Three Wireless Industry Predictions for 2024
2023 is certainly flying by, and it has been a year of growth, evolution and challenges in the wireless world. In April I took a five-day break from my smartphone, and I found it to be an amazing reset. I realized my phone distracts me in ways I didn’t even recognize, but I was also able to take a step back and once again be appreciative of the amazing capabilities we hold in the palms of our hands.
As an example, when I was stationed overseas with the Marines in the late 90’s, I was only able to talk with my family a few times a year. I didn’t have a cellphone and even if I did, international service was lacking or incredibly expensive. Honestly…it was lonely. My niece was recently overseas with the Army, and she could share experiences – video, pictures and good old-fashioned talking – every day on her cellphone. That kind of genuine connection is irreplaceable and truly valuable, and it is what wireless technology enables.
So, what will 2024 bring? It’s been nearly four years since the start of the pandemic that forever changed the way we use technology. The need for reliable connectivity has never been more important, and it’s demonstrated by the fact that U.S. wireless carriers supported more than 73 trillion MB of traffic in 2022 – the most ever and a 38% increase from 2021.
Being connected is critical for staying close to friends and family, but it also ensures access to education, drives work productivity, and enables the technology solutions of tomorrow. Our policy makers are aware of this, and consequently we’re seeing unprecedented federal funding opportunities to expand broadband services. With all this in mind, here are three predictions for the wireless industry in 2024.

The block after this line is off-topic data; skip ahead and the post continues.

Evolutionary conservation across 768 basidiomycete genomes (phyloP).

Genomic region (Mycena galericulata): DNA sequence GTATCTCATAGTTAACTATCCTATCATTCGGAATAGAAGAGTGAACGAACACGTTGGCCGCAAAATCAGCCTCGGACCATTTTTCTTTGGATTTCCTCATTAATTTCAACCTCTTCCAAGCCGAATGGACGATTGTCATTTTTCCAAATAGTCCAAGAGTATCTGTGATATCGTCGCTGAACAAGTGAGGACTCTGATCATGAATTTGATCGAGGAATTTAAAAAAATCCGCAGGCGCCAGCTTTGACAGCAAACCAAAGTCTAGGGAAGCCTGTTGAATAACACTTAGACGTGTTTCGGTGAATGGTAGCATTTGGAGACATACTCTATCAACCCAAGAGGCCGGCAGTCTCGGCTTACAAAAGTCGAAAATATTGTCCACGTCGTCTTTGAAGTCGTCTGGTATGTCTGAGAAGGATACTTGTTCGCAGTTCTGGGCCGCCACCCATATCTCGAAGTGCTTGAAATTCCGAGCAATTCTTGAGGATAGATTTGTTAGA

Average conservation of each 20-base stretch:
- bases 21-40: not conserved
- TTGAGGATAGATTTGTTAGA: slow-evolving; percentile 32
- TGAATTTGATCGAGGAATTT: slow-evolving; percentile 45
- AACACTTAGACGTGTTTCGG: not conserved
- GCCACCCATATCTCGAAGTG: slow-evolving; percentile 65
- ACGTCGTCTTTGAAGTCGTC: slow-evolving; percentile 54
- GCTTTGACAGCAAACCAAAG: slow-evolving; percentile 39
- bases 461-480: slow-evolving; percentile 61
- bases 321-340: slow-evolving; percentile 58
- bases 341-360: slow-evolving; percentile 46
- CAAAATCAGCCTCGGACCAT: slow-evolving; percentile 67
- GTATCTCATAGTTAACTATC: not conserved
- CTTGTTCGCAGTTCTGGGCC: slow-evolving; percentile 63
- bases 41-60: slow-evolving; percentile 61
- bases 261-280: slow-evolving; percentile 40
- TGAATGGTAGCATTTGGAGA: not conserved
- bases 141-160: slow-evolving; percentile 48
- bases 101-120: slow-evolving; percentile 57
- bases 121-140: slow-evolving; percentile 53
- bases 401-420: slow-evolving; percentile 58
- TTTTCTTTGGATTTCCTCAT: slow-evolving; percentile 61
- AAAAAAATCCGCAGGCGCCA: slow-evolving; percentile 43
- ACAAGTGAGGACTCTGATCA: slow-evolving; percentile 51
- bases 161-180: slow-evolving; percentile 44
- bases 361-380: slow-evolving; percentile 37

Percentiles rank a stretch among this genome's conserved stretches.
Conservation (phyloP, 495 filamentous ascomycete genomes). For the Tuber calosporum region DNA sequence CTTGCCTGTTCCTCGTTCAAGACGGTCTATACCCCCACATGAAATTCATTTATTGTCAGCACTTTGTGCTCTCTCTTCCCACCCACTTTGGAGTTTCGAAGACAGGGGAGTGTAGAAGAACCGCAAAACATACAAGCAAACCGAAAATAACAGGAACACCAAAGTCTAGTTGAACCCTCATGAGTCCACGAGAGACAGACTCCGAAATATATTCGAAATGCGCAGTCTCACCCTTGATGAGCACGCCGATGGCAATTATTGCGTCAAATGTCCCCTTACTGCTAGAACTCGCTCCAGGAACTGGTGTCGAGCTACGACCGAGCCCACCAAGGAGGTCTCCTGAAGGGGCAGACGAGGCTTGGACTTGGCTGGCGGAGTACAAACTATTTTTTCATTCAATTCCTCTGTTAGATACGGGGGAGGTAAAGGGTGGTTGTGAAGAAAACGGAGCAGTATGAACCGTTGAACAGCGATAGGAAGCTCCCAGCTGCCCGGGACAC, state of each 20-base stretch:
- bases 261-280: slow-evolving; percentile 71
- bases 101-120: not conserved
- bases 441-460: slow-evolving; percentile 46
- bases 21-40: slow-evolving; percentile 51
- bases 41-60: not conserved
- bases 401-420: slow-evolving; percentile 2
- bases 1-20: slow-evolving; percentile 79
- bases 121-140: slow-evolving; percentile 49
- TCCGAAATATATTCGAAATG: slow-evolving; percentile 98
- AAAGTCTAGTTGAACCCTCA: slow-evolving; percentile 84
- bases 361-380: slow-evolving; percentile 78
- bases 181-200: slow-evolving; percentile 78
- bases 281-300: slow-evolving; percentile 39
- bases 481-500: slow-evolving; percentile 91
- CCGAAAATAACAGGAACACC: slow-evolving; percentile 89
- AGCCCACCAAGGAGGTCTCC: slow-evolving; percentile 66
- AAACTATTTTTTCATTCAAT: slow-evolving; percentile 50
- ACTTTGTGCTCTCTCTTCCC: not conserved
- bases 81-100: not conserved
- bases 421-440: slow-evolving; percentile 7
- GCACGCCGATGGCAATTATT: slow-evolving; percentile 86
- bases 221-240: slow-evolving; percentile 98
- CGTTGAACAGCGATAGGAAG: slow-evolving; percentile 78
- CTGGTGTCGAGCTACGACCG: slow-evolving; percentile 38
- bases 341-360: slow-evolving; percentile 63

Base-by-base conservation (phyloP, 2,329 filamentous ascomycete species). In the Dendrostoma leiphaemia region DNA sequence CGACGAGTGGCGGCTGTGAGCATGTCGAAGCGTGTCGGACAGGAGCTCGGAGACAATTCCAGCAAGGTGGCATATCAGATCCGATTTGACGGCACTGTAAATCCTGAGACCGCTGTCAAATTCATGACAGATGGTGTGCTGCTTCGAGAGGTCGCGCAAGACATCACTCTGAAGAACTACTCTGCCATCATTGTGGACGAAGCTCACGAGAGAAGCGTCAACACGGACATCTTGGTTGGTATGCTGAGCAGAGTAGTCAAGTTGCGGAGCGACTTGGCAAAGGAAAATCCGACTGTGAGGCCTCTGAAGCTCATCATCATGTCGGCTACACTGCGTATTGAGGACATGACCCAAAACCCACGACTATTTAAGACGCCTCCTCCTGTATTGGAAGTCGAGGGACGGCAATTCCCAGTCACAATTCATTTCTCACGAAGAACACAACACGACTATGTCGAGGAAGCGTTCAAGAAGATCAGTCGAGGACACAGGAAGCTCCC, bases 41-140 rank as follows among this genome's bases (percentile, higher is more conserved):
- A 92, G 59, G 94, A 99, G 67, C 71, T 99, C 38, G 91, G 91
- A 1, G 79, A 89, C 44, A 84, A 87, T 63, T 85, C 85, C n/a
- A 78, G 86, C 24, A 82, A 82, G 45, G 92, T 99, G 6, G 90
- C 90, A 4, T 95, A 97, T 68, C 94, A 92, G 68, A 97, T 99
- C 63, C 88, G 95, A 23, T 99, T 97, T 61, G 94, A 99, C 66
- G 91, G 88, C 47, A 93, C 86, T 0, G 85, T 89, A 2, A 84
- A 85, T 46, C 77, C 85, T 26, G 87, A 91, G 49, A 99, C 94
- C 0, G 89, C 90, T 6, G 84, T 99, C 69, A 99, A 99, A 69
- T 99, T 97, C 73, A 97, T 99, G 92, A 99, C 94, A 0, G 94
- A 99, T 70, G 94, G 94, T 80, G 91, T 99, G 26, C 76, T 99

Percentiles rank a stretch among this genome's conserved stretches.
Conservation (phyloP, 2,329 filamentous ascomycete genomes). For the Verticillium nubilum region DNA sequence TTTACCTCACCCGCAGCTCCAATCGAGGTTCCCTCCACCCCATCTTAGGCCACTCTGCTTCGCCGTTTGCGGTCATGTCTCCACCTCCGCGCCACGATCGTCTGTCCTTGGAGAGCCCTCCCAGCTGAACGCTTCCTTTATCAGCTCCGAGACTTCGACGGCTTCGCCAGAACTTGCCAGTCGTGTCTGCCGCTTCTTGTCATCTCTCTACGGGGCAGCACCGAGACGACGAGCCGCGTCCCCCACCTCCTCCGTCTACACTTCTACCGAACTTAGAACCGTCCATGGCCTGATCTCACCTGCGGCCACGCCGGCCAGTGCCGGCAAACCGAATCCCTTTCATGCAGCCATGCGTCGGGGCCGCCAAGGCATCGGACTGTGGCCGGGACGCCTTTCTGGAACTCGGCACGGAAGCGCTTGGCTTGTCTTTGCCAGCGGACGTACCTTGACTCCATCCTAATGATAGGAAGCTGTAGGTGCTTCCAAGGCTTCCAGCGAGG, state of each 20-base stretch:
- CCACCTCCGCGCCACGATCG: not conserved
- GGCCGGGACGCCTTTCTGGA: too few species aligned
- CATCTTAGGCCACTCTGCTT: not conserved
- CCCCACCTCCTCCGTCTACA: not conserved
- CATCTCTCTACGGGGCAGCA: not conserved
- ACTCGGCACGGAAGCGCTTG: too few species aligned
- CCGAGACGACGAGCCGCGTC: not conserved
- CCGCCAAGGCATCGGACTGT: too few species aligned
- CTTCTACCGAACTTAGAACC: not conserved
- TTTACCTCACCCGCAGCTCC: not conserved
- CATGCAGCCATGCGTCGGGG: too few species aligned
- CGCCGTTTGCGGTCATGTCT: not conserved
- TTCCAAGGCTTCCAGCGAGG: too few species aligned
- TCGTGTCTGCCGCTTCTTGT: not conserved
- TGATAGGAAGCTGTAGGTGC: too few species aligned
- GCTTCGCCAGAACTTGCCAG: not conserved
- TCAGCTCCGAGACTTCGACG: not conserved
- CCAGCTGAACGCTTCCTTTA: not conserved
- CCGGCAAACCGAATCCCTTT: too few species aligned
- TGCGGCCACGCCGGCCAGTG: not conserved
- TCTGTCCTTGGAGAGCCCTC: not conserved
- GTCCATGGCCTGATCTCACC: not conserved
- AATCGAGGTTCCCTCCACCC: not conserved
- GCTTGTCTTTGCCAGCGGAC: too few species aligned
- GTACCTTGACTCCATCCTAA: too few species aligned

1. Meeting the Need for Speed
Wireless customers demand high broadband speeds – and rightfully so. Customers use their devices for work, school, telehealth and as hotspots, so speed demands are increasingly important. In 2024, wireless carriers will mainly meet that need for speed by deploying mid-band spectrum.
Mid-band is the spectrum band (the radio wave frequency that delivers signals to our phones) that is considered the “sweet spot” of 5G because it provides fast speeds with broad coverage. Low-band spectrum provides broad coverage, while high-band spectrum provides fast speeds with a limited reach. Wireless carriers – including UScellular – have begun expanding their mid-band 5G networks sooner than expected thanks to early access to new spectrum, and in 2024, I predict that the mid-band expansion will really ramp up. That will provide a significantly better mobile experience, and even better home internet speeds via fixed wireless – using wireless technology to provide broadband to homes and businesses.
2. Blurred Lines
Speaking of fixed wireless, more consumers are turning to their wireless carrier for home internet, with some citing a better and faster experience and others citing the cost and ease of a single bill as reasons for switching. On the flip side, we’ve seen an increase in consumers turning to their cable provider for wireless service, and they cite the same reasons. Make it make sense, right?